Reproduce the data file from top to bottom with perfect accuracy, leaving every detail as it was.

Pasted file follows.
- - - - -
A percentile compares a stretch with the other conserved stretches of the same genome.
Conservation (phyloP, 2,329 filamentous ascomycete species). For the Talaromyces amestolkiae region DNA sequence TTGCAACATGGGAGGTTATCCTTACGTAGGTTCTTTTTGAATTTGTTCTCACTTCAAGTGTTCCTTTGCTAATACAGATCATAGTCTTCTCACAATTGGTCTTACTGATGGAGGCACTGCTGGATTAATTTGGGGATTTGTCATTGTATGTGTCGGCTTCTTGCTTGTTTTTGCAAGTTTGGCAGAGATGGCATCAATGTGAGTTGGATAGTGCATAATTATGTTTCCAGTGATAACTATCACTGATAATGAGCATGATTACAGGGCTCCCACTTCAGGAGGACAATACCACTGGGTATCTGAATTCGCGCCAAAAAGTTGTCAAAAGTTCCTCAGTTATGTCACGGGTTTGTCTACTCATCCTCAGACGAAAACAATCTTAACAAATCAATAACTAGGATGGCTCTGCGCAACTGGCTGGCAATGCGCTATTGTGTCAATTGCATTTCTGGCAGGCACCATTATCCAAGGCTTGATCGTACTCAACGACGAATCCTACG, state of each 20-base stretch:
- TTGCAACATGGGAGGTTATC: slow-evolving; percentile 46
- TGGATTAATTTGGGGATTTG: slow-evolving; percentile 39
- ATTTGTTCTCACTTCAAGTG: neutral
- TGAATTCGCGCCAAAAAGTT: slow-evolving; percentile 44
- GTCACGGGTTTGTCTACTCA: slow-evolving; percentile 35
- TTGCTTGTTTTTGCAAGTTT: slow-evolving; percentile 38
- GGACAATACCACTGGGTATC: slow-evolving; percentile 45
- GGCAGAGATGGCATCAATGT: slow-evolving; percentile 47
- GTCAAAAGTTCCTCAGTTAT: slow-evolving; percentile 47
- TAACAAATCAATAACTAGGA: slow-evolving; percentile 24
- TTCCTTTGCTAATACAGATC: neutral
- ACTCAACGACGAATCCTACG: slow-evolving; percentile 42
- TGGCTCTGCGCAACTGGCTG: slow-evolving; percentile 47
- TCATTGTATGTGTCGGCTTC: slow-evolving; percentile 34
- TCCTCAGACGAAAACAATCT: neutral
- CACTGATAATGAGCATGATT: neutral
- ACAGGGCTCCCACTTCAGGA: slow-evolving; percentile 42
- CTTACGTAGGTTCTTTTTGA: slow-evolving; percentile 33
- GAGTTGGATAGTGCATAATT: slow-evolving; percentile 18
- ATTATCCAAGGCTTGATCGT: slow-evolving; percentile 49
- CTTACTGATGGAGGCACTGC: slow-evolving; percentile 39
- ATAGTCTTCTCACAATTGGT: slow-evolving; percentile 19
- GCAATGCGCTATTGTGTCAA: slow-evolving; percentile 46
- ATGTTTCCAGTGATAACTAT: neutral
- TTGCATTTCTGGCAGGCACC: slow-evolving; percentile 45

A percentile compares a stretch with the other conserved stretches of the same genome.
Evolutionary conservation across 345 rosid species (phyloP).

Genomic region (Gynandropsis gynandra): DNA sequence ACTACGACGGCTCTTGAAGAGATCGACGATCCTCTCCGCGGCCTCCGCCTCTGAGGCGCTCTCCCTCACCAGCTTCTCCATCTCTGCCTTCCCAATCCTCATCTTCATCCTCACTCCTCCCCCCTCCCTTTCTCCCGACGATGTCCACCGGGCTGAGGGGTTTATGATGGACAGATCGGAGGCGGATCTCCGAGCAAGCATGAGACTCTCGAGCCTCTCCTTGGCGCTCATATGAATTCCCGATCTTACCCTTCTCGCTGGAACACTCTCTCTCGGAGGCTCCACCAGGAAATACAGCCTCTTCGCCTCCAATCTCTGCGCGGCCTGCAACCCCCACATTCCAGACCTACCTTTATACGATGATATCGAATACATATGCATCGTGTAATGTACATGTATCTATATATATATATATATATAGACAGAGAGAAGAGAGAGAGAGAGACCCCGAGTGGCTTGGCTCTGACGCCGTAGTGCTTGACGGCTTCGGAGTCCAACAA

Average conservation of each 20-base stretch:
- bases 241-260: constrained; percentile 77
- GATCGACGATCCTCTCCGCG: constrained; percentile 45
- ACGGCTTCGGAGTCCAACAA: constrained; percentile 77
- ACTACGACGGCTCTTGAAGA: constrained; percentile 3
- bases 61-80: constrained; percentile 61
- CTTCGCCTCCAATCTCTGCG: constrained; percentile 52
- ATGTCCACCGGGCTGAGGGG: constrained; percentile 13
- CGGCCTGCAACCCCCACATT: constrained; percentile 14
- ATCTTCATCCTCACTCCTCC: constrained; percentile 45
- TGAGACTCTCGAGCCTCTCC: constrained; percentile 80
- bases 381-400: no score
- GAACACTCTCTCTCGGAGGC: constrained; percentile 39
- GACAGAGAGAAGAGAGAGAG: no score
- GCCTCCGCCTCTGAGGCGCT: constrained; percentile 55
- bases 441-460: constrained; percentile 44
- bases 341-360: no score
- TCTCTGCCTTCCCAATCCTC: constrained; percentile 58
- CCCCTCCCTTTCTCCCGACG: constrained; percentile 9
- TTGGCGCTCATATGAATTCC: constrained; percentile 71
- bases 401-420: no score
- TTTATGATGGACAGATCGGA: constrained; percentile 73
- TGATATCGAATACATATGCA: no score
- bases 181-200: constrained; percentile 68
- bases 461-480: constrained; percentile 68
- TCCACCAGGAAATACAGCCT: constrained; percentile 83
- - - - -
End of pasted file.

A percentile compares a stretch with the other conserved stretches of the same genome.
Conservation (phyloP, 2,329 filamentous ascomycete species). For the Talaromyces amestolkiae region DNA sequence TTGCAACATGGGAGGTTATCCTTACGTAGGTTCTTTTTGAATTTGTTCTCACTTCAAGTGTTCCTTTGCTAATACAGATCATAGTCTTCTCACAATTGGTCTTACTGATGGAGGCACTGCTGGATTAATTTGGGGATTTGTCATTGTATGTGTCGGCTTCTTGCTTGTTTTTGCAAGTTTGGCAGAGATGGCATCAATGTGAGTTGGATAGTGCATAATTATGTTTCCAGTGATAACTATCACTGATAATGAGCATGATTACAGGGCTCCCACTTCAGGAGGACAATACCACTGGGTATCTGAATTCGCGCCAAAAAGTTGTCAAAAGTTCCTCAGTTATGTCACGGGTTTGTCTACTCATCCTCAGACGAAAACAATCTTAACAAATCAATAACTAGGATGGCTCTGCGCAACTGGCTGGCAATGCGCTATTGTGTCAATTGCATTTCTGGCAGGCACCATTATCCAAGGCTTGATCGTACTCAACGACGAATCCTACG, state of each 20-base stretch:
- TTGCAACATGGGAGGTTATC: slow-evolving; percentile 46
- TGGATTAATTTGGGGATTTG: slow-evolving; percentile 39
- ATTTGTTCTCACTTCAAGTG: neutral
- TGAATTCGCGCCAAAAAGTT: slow-evolving; percentile 44
- GTCACGGGTTTGTCTACTCA: slow-evolving; percentile 35
- TTGCTTGTTTTTGCAAGTTT: slow-evolving; percentile 38
- GGACAATACCACTGGGTATC: slow-evolving; percentile 45
- GGCAGAGATGGCATCAATGT: slow-evolving; percentile 47
- GTCAAAAGTTCCTCAGTTAT: slow-evolving; percentile 47
- TAACAAATCAATAACTAGGA: slow-evolving; percentile 24
- TTCCTTTGCTAATACAGATC: neutral
- ACTCAACGACGAATCCTACG: slow-evolving; percentile 42
- TGGCTCTGCGCAACTGGCTG: slow-evolving; percentile 47
- TCATTGTATGTGTCGGCTTC: slow-evolving; percentile 34
- TCCTCAGACGAAAACAATCT: neutral
- CACTGATAATGAGCATGATT: neutral
- ACAGGGCTCCCACTTCAGGA: slow-evolving; percentile 42
- CTTACGTAGGTTCTTTTTGA: slow-evolving; percentile 33
- GAGTTGGATAGTGCATAATT: slow-evolving; percentile 18
- ATTATCCAAGGCTTGATCGT: slow-evolving; percentile 49
- CTTACTGATGGAGGCACTGC: slow-evolving; percentile 39
- ATAGTCTTCTCACAATTGGT: slow-evolving; percentile 19
- GCAATGCGCTATTGTGTCAA: slow-evolving; percentile 46
- ATGTTTCCAGTGATAACTAT: neutral
- TTGCATTTCTGGCAGGCACC: slow-evolving; percentile 45

A percentile compares a stretch with the other conserved stretches of the same genome.
Evolutionary conservation across 345 rosid species (phyloP).

Genomic region (Gynandropsis gynandra): DNA sequence ACTACGACGGCTCTTGAAGAGATCGACGATCCTCTCCGCGGCCTCCGCCTCTGAGGCGCTCTCCCTCACCAGCTTCTCCATCTCTGCCTTCCCAATCCTCATCTTCATCCTCACTCCTCCCCCCTCCCTTTCTCCCGACGATGTCCACCGGGCTGAGGGGTTTATGATGGACAGATCGGAGGCGGATCTCCGAGCAAGCATGAGACTCTCGAGCCTCTCCTTGGCGCTCATATGAATTCCCGATCTTACCCTTCTCGCTGGAACACTCTCTCTCGGAGGCTCCACCAGGAAATACAGCCTCTTCGCCTCCAATCTCTGCGCGGCCTGCAACCCCCACATTCCAGACCTACCTTTATACGATGATATCGAATACATATGCATCGTGTAATGTACATGTATCTATATATATATATATATATAGACAGAGAGAAGAGAGAGAGAGAGACCCCGAGTGGCTTGGCTCTGACGCCGTAGTGCTTGACGGCTTCGGAGTCCAACAA

Average conservation of each 20-base stretch:
- bases 241-260: constrained; percentile 77
- GATCGACGATCCTCTCCGCG: constrained; percentile 45
- ACGGCTTCGGAGTCCAACAA: constrained; percentile 77
- ACTACGACGGCTCTTGAAGA: constrained; percentile 3
- bases 61-80: constrained; percentile 61
- CTTCGCCTCCAATCTCTGCG: constrained; percentile 52
- ATGTCCACCGGGCTGAGGGG: constrained; percentile 13
- CGGCCTGCAACCCCCACATT: constrained; percentile 14
- ATCTTCATCCTCACTCCTCC: constrained; percentile 45
- TGAGACTCTCGAGCCTCTCC: constrained; percentile 80
- bases 381-400: no score
- GAACACTCTCTCTCGGAGGC: constrained; percentile 39
- GACAGAGAGAAGAGAGAGAG: no score
- GCCTCCGCCTCTGAGGCGCT: constrained; percentile 55
- bases 441-460: constrained; percentile 44
- bases 341-360: no score
- TCTCTGCCTTCCCAATCCTC: constrained; percentile 58
- CCCCTCCCTTTCTCCCGACG: constrained; percentile 9
- TTGGCGCTCATATGAATTCC: constrained; percentile 71
- bases 401-420: no score
- TTTATGATGGACAGATCGGA: constrained; percentile 73
- TGATATCGAATACATATGCA: no score
- bases 181-200: constrained; percentile 68
- bases 461-480: constrained; percentile 68
- TCCACCAGGAAATACAGCCT: constrained; percentile 83